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I am currently wondering if it is possible to load a swf that is sitting on another file server. I.e. I currently have a custom play bar swf which is embedded on a website (behind the company's firewall) which then loads swf content (currently in the same folder on the website server). The problem I have is bandwidth between remote sites is limited and streaming the swf content from the website server is not an option, however we do have a DFS set up to push all the swf content out to local file servers.

I have tried using a file:// path which works if you create a windows projector file however it doesn't work when embedded onto a website as it seems to try to access via http which the file servers are not set up for.

So is it possible to get the play bar swf to load the swf content sat on a remote file server?

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2 Answers 2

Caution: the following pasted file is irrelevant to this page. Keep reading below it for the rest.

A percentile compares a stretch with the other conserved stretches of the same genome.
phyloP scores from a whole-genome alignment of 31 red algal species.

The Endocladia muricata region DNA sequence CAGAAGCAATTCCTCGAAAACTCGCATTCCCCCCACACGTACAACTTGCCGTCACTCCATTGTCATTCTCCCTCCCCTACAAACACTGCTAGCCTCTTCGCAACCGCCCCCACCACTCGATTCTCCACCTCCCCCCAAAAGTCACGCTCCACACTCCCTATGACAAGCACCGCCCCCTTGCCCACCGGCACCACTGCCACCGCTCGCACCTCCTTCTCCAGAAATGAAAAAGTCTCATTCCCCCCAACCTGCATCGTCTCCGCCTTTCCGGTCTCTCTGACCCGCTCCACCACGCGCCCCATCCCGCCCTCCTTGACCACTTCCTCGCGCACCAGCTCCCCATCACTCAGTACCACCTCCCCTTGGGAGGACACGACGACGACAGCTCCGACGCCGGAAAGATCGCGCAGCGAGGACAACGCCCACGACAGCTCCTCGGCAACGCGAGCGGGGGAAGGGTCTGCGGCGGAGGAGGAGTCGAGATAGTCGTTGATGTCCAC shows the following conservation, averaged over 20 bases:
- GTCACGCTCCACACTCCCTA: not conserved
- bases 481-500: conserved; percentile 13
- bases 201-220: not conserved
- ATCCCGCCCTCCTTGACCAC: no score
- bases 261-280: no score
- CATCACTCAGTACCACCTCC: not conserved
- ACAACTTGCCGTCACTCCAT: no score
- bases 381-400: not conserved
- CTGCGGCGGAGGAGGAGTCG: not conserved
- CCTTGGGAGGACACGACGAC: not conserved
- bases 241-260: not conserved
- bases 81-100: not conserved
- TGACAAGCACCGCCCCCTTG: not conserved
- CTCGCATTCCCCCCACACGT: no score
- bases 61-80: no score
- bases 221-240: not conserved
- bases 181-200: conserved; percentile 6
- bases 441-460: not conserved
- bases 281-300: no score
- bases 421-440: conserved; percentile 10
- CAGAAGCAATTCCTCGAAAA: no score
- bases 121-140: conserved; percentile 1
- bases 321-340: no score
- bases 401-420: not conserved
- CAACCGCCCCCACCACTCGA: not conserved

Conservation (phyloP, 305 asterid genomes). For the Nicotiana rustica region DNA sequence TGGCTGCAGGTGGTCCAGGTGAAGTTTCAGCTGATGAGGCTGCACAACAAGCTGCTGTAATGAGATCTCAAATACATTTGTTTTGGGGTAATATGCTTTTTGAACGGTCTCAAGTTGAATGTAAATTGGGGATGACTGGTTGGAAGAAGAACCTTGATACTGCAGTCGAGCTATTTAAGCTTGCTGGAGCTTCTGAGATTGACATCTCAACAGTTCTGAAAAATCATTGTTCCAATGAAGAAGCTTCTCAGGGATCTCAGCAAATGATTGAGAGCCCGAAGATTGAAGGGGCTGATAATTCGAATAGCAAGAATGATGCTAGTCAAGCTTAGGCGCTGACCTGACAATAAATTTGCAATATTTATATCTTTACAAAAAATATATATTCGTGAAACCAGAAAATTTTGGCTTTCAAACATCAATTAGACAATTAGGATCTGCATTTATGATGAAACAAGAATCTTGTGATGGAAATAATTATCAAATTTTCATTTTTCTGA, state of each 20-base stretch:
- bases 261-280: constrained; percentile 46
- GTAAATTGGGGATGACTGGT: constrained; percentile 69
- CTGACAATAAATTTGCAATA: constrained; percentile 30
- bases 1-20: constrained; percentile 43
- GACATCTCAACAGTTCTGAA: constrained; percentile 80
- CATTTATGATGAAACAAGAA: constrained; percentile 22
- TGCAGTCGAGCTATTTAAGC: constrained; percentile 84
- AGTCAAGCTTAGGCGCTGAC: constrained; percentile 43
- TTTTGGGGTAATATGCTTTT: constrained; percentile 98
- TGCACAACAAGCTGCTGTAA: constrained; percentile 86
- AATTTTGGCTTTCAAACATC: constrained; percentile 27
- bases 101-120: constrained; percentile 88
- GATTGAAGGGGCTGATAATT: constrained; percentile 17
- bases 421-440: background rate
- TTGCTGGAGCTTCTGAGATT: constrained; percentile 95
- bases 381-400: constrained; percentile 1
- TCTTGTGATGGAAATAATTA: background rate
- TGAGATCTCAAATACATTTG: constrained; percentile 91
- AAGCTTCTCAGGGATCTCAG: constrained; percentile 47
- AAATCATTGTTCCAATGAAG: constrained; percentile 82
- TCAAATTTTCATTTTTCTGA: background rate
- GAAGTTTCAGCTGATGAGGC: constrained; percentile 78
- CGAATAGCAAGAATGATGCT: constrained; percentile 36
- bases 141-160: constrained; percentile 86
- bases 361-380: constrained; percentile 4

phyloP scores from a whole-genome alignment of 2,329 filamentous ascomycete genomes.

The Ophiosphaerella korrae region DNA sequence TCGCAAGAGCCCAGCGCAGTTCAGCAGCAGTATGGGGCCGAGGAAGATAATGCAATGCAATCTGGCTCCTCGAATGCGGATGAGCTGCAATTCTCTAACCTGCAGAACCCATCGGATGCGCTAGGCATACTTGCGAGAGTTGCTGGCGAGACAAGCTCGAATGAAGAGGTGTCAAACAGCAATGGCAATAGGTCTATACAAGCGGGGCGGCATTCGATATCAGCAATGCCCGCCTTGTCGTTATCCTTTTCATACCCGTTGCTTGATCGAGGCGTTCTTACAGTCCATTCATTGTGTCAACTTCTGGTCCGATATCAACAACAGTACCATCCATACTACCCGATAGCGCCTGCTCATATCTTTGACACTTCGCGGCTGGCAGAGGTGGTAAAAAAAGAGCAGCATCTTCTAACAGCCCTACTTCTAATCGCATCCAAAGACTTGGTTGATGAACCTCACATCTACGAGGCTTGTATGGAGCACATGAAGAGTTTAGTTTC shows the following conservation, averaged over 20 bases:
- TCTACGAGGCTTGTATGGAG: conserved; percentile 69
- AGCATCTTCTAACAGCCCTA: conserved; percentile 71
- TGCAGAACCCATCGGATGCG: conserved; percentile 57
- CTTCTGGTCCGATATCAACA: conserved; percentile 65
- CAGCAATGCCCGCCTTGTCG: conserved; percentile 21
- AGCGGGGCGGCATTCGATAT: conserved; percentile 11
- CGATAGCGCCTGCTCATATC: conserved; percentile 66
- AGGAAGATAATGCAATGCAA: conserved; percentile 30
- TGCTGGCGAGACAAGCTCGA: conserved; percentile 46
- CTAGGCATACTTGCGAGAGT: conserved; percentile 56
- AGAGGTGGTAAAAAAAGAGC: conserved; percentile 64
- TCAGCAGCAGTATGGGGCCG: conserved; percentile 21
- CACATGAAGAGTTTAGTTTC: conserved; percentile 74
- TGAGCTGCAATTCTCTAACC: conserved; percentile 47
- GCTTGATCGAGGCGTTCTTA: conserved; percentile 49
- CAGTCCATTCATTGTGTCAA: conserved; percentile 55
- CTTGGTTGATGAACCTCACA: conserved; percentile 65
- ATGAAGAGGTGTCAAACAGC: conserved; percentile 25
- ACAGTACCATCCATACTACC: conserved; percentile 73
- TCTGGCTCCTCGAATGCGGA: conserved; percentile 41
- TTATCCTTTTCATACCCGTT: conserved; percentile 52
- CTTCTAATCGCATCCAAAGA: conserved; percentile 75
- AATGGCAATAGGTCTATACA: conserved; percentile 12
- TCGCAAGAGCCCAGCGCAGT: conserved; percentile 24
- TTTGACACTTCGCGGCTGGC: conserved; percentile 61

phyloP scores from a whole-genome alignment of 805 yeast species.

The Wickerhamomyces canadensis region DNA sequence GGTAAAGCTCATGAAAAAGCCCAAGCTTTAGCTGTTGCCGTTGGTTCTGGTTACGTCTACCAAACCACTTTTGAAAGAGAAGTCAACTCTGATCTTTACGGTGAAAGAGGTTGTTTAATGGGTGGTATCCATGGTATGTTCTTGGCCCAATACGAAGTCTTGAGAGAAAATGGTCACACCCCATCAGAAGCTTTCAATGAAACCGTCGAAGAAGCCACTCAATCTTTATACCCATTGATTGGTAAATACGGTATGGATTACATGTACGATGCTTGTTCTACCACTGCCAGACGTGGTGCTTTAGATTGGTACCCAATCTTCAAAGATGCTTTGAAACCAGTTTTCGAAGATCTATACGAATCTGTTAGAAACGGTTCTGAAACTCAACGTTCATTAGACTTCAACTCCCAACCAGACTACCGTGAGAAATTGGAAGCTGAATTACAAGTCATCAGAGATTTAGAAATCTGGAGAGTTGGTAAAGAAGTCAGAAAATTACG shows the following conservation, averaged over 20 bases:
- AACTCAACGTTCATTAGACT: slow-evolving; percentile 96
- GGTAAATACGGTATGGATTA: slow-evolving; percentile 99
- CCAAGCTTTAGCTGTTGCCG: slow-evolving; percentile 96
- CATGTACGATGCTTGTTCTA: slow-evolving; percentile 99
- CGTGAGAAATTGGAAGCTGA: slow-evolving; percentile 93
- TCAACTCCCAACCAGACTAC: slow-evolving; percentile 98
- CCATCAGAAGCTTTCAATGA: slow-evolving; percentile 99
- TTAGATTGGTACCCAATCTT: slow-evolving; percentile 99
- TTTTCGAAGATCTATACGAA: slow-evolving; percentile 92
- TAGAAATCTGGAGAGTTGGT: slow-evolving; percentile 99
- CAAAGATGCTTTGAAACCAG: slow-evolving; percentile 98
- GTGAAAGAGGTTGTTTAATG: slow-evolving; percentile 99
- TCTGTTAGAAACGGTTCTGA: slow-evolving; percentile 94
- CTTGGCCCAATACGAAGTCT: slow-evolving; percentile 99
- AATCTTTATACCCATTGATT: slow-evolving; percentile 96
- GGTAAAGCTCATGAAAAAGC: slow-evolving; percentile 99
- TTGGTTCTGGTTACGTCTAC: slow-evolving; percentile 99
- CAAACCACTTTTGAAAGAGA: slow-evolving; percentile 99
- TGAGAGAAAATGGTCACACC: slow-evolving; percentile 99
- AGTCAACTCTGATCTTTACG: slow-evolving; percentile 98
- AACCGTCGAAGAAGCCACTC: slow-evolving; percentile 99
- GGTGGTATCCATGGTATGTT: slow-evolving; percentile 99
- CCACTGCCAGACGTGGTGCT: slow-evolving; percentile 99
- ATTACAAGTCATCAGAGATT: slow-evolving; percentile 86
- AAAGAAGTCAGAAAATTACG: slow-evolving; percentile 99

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Flash doesn't run on the server. It runs in the browser.

Any request for files made by the flash is actually being made by the user's browser. That's why file:// URLs don't work.

If you want to put your file on a seperate server it's still going to have to be accessible from the web (or intranet), and it's still going to be downloaded to the user's browser.

If your users can't directly access the extra swf file, then neither will your flash application.

If a flash application running in a browser could access the server's filesystem that would be a huge security hole, because a malicious user could tinker with your flash application and access the server's filesystem in any way they wanted.

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Do you know if this would also be true using flex/air technology? –  inertiahz Dec 15 '09 at 13:21
    
It's nothing to do with Flash per se. You would get exactly the same situation with silverlight and javascript. The problem is that these dynamic front-ends are running in the browser and so they can only see what the browser sees. –  ctford Dec 15 '09 at 13:32

I am not that deeply into Flash, but I would guess that access to local file:/// paths is blocked by the browser due to security restrictions, as is the case for normal web pages and JavaScript. I'm quite sure you would have to set up your file servers to serve content through HTTP.

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